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  • Samradni

Brand Extensions | All that you need to know

Updated: Jul 26, 2021

Over the years, from my BMM days to MBA, this one concept has always been a part of my syllabus.

But what I have realized is that, a lot of people still get confused in understanding the basics of Brand extension.

At the same time, a practical understanding of Brand extensions is still missing.


So in this post, I plan to cover the following elements, to give you guys a thorough understanding of the topic

1. What is a Brand Extension?

2. How Brand Extension works?

3. Types of Brand Extensions

4. Advantages & Disadvantages of Brand extensions

5. Examples of Brand extensions

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I aim to provide the most simplified understanding of the concept, so let’s get started


1. What is a Brand Extension?

Let’s first understand the difference between ‘brand’ and a ‘product’

Oh yes, they are different, and the difference is crucial to understand.

A brand is a name that is given to a product.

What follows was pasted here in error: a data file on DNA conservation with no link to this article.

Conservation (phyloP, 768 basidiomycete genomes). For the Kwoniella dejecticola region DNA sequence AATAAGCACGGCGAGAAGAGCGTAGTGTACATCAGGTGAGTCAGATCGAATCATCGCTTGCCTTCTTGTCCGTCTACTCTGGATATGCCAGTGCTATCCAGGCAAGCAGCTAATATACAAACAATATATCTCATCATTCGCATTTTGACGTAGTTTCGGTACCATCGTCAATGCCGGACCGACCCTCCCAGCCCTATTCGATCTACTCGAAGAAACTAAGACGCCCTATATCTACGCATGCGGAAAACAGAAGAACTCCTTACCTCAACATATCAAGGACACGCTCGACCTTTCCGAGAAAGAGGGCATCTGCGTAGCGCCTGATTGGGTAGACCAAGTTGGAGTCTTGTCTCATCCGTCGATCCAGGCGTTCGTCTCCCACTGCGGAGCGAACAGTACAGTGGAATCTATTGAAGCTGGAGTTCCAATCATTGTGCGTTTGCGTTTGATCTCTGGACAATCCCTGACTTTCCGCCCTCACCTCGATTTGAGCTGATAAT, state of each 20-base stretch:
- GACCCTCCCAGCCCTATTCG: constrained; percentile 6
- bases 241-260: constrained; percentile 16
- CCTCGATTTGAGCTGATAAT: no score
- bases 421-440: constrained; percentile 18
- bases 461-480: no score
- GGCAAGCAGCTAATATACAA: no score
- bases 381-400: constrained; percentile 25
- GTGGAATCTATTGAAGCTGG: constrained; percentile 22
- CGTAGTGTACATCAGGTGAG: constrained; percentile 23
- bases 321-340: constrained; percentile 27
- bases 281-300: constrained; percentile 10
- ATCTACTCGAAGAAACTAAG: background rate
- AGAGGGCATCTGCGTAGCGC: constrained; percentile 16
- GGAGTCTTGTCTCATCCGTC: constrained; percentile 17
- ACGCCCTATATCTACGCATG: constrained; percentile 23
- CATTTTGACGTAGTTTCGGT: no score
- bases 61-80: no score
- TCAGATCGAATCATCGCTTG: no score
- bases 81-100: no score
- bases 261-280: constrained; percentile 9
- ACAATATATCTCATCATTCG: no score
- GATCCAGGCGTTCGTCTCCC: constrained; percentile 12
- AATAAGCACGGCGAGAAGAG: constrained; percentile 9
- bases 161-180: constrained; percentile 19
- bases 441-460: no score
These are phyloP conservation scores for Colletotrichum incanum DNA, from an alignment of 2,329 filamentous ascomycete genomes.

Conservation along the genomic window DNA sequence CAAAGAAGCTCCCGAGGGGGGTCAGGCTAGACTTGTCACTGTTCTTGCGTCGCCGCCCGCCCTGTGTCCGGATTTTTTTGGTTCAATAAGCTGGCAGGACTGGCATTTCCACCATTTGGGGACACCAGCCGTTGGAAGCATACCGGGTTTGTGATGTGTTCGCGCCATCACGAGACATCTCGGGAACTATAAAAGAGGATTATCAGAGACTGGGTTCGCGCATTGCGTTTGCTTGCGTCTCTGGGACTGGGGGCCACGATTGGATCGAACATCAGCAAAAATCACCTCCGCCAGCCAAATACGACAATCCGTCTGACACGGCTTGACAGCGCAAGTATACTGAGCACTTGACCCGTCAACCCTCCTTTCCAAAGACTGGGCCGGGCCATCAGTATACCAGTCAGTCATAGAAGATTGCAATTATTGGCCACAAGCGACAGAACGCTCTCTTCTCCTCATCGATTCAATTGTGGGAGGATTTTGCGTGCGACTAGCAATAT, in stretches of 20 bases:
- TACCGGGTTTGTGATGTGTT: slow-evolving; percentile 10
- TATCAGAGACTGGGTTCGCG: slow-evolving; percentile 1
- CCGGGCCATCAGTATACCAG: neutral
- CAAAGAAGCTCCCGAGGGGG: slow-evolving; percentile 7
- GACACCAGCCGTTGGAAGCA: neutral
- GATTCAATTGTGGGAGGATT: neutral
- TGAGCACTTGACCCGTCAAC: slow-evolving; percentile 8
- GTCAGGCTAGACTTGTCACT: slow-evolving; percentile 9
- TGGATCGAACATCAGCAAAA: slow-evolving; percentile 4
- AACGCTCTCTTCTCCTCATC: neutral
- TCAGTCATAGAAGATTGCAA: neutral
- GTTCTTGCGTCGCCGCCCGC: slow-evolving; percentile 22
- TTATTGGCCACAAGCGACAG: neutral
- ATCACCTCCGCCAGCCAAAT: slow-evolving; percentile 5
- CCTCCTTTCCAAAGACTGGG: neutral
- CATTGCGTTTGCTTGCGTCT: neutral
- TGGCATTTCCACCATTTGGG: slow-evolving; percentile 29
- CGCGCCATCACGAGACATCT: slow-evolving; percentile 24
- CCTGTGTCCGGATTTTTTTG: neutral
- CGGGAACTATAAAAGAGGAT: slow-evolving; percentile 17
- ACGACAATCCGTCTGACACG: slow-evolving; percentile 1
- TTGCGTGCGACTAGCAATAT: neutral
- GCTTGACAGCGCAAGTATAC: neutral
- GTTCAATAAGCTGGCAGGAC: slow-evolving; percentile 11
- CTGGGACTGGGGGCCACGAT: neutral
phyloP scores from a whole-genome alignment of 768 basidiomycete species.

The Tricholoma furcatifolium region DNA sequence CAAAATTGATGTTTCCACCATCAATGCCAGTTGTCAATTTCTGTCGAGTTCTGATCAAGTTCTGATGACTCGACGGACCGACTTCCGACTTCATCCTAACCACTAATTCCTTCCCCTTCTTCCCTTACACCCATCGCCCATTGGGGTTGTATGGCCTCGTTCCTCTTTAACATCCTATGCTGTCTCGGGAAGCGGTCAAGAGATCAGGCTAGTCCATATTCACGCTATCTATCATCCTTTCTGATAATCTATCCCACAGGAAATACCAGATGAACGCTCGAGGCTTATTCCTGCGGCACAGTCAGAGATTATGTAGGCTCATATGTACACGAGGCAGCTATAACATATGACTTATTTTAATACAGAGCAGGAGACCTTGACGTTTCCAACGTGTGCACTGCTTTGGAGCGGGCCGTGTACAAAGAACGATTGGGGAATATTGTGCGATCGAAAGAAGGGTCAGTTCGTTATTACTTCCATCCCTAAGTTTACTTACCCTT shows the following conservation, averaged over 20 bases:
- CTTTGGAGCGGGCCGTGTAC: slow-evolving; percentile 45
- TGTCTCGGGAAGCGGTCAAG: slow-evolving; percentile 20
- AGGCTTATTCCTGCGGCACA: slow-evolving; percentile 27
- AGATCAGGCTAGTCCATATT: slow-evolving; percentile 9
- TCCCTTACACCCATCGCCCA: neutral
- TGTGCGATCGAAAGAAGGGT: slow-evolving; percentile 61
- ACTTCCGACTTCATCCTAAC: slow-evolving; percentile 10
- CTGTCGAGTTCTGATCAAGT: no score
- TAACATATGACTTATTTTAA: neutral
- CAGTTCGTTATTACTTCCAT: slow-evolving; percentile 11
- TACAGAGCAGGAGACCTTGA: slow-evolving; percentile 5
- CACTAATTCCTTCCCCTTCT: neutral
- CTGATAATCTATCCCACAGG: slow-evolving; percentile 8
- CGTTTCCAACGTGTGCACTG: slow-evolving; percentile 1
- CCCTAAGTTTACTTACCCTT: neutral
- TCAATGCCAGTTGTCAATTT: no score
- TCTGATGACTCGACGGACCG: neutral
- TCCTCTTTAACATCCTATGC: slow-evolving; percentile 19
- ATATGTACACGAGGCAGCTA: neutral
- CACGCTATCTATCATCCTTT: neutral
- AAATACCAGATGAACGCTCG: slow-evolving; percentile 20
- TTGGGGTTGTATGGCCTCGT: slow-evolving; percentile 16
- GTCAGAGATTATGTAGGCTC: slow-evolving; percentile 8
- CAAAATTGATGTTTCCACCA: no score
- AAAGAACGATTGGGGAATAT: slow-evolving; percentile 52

So ‘Chocolate’ is a product, however, ‘Dairy Milk’ is a brand.

These brands over some time, gain the trust and loyalty of customers, and this is further used in the process of Brand extension.

Brand extension can be defined as a process where a company utilizes its well-established brand name for a new product or a new product category.

Companies do this because it makes sense in leveraging the brand name that has already garnered a lot of equity in the minds of the consumers.

It also creates a feeling of ‘Hey, I already use brand X and it’s great, this new product under brand X must be good as well’

So basically you don’t need to start working on the new product from scratch, instead, you already have a head start.


If a brand extension is done in the right way, companies can reach new demographics, reach new customers, increase sales, and overall gain much more profit.

Brand extension is also referred to as Brand stretching in some cases, but irrespective of different names, the concept is still the same.


Before we move on to understanding this concept in-depth, please note, that brand extension is not bound to succeed always.

We will cover this in the disadvantages area, so read till the end


2. How Brand extensions work?